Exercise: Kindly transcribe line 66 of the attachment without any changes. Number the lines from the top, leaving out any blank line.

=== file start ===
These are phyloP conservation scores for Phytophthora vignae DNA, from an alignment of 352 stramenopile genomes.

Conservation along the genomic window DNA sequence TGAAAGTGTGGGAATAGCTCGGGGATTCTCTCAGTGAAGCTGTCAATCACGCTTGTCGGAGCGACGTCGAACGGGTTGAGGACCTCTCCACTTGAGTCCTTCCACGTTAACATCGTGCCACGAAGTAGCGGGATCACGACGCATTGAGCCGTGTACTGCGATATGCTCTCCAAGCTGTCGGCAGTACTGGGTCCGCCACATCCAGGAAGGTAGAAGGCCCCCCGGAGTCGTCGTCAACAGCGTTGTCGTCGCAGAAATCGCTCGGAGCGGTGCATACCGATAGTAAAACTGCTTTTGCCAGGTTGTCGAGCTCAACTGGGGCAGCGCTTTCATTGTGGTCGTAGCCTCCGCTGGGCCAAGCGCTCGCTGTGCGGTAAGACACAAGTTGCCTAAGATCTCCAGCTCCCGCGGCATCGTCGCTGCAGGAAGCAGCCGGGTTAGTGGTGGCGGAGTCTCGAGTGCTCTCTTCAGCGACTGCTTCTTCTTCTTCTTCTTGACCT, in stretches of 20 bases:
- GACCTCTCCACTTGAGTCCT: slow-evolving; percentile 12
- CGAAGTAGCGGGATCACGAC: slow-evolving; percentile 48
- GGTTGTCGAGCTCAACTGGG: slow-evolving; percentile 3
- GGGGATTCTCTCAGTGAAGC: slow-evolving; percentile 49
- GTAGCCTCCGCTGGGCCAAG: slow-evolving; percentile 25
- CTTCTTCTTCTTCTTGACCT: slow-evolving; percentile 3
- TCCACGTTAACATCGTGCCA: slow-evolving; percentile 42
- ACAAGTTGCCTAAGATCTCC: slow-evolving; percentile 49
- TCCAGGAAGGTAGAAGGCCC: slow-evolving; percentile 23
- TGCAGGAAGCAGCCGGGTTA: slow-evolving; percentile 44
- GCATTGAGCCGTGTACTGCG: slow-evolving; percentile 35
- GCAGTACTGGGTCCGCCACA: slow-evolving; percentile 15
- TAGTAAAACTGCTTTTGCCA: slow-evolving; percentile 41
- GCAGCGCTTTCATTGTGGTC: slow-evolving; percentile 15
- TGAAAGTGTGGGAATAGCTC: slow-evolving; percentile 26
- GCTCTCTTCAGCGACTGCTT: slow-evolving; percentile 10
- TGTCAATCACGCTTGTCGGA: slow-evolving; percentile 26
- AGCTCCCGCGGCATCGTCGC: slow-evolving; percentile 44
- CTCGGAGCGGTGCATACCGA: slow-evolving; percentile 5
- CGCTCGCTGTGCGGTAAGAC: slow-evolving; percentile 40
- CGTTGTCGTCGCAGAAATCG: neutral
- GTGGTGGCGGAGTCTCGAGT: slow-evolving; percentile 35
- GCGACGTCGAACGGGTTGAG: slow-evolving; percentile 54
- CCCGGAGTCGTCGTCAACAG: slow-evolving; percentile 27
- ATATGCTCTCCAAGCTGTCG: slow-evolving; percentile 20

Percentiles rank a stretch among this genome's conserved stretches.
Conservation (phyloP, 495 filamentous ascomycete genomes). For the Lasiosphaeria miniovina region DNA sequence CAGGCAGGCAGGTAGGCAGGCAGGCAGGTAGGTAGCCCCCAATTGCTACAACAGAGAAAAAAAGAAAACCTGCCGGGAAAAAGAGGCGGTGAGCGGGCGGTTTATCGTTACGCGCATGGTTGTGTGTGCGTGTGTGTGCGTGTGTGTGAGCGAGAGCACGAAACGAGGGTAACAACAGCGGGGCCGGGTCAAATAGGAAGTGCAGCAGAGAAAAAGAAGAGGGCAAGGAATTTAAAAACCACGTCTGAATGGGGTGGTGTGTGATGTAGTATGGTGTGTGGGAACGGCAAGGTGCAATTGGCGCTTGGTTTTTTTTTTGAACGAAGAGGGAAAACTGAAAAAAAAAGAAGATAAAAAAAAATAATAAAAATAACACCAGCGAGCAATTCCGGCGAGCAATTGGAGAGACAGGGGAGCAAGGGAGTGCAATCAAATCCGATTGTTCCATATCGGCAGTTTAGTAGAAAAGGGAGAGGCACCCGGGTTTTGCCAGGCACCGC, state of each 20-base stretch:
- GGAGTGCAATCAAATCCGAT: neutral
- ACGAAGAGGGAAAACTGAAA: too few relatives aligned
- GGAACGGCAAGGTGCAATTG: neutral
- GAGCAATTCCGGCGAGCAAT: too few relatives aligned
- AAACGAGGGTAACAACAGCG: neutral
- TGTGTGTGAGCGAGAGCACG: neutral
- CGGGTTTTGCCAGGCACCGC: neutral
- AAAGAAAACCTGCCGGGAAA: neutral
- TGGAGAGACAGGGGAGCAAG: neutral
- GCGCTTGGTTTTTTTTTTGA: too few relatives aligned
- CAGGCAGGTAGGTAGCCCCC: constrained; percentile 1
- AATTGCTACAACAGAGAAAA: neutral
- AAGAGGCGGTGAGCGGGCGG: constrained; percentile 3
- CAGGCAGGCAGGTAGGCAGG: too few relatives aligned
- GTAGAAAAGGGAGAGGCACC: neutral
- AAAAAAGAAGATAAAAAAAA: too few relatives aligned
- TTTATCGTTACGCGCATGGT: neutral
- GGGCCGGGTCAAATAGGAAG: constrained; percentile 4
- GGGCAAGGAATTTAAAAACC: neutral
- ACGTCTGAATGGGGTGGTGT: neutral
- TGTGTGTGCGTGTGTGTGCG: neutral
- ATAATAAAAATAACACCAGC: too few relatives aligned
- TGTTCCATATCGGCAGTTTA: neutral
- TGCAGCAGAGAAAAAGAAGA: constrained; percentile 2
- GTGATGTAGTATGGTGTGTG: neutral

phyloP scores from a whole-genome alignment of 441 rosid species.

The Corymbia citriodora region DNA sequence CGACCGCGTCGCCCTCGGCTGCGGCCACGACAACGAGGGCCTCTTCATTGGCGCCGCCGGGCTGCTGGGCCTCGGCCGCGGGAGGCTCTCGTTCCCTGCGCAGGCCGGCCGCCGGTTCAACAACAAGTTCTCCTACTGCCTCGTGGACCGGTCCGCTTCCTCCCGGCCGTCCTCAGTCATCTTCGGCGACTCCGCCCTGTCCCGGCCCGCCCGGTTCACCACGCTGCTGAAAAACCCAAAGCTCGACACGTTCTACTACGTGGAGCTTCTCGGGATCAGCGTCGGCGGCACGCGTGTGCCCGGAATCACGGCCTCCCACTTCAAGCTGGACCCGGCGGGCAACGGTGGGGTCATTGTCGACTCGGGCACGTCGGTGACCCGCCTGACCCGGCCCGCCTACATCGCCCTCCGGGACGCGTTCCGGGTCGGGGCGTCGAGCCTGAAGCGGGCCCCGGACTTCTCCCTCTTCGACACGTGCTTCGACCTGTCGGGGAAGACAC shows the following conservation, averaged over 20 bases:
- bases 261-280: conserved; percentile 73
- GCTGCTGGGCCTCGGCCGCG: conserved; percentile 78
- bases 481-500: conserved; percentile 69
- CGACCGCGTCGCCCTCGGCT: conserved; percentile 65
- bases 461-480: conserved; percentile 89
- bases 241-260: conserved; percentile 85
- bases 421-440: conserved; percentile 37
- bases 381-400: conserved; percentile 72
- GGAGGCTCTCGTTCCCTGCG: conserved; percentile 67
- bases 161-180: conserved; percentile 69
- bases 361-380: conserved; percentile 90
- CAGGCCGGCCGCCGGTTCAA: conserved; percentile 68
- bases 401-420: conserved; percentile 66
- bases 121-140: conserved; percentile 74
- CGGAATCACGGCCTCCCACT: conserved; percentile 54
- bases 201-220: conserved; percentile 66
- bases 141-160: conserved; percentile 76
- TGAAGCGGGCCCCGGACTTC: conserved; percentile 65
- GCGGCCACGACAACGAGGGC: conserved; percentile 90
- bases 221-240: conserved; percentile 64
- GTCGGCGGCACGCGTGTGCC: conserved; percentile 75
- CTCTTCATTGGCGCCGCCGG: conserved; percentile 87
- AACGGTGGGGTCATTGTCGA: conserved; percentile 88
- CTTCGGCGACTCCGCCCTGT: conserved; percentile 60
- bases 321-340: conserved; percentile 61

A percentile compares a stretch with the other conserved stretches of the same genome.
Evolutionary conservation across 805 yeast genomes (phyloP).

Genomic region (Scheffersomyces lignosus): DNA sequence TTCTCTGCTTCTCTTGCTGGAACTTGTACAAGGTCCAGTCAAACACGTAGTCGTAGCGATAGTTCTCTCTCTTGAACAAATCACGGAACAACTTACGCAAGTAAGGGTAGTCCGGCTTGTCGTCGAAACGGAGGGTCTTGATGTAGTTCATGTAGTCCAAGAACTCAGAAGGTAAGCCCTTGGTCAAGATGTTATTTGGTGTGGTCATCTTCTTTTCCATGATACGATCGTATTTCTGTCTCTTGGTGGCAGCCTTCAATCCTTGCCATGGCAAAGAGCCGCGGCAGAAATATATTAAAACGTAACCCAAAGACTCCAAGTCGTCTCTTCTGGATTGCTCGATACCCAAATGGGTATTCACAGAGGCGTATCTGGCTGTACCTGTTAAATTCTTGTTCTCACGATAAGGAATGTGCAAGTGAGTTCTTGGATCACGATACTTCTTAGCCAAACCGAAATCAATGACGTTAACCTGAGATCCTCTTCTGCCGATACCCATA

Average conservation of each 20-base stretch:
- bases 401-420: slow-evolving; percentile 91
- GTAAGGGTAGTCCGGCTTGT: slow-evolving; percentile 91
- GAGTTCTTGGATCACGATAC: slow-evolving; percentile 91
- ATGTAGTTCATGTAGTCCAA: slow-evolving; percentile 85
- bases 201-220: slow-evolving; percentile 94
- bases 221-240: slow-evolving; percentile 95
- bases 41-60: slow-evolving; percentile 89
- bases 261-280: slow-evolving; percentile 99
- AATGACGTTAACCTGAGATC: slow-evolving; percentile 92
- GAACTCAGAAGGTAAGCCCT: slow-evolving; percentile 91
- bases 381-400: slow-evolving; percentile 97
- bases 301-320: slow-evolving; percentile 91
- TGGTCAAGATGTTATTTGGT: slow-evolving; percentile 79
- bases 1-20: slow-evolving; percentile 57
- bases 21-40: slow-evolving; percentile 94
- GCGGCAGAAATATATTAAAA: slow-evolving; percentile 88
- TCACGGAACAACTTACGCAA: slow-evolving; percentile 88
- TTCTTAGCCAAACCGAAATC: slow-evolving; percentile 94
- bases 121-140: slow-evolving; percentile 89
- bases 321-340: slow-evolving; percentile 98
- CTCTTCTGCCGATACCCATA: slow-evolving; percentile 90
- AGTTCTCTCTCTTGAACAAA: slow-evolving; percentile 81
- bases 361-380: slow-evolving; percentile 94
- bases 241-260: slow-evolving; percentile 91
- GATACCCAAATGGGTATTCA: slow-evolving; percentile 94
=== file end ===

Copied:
- bases 161-180: conserved; percentile 69